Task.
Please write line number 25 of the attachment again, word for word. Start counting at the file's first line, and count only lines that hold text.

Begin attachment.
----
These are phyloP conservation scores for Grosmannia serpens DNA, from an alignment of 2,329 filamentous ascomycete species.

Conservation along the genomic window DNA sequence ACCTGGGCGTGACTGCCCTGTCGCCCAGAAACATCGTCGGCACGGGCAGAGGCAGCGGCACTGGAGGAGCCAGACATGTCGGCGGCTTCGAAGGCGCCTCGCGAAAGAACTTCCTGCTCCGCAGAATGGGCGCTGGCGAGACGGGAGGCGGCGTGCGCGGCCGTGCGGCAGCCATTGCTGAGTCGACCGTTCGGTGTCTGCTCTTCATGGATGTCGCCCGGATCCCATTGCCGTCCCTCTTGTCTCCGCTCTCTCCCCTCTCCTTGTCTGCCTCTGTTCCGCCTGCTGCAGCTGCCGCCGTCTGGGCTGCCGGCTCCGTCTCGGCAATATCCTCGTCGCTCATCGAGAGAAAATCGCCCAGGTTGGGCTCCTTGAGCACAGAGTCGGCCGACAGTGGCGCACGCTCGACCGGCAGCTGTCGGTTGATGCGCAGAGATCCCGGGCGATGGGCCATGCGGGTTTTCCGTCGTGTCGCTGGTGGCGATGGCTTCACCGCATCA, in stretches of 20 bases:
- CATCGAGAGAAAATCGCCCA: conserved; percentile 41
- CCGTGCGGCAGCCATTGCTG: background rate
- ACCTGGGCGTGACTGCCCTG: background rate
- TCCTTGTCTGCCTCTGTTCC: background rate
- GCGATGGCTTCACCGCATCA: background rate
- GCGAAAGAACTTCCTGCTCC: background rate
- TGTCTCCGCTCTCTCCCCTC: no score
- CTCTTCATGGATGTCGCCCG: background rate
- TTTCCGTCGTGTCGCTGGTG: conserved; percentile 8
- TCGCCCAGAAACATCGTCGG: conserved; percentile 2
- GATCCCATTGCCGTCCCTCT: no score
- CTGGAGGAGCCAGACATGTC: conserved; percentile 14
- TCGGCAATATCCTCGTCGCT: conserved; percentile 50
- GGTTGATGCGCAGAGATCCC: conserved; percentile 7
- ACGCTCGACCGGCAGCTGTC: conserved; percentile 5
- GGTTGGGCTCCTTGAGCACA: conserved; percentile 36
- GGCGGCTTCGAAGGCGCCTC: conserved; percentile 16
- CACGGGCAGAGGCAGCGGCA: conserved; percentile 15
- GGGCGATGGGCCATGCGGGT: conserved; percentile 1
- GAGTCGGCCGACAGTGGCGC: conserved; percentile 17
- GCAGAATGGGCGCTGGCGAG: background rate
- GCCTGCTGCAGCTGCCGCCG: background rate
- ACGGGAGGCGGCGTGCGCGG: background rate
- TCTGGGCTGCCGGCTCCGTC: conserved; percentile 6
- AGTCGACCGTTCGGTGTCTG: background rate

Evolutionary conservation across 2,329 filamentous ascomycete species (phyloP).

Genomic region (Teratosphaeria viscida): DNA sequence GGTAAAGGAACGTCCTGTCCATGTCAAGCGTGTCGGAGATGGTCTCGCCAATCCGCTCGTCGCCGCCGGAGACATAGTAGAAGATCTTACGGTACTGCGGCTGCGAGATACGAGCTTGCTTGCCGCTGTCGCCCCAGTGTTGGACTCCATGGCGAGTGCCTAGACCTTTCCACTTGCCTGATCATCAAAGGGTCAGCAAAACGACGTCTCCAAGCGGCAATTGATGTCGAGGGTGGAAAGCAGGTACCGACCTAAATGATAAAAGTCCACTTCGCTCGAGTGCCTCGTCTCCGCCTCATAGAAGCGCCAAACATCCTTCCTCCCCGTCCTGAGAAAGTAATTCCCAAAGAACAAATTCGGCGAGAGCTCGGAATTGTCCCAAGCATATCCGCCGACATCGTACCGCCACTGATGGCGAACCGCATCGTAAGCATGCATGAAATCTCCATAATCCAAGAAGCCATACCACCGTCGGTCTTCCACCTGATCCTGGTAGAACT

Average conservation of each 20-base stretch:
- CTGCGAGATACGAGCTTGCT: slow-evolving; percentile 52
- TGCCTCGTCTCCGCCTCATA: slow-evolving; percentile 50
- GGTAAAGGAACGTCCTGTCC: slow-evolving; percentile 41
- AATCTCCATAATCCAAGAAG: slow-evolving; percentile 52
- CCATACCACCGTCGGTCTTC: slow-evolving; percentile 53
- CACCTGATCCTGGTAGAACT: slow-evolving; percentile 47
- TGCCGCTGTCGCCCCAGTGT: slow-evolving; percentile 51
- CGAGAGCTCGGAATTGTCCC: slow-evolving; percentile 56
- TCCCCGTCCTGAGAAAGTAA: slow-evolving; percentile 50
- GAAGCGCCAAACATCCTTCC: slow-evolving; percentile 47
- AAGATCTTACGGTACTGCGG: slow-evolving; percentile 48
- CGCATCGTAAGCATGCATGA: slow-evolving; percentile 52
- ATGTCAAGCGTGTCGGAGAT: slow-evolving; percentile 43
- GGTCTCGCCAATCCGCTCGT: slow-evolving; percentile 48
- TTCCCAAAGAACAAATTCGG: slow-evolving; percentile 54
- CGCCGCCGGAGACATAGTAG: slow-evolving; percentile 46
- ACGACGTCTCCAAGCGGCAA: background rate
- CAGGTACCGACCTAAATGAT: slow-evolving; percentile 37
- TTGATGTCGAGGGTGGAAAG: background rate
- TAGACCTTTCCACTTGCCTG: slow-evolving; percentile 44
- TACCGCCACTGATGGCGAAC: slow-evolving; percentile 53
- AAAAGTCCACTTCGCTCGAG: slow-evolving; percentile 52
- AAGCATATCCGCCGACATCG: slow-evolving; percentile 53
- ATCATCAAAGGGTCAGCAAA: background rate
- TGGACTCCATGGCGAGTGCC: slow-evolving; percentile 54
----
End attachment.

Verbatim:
- ACGGGAGGCGGCGTGCGCGG: background rate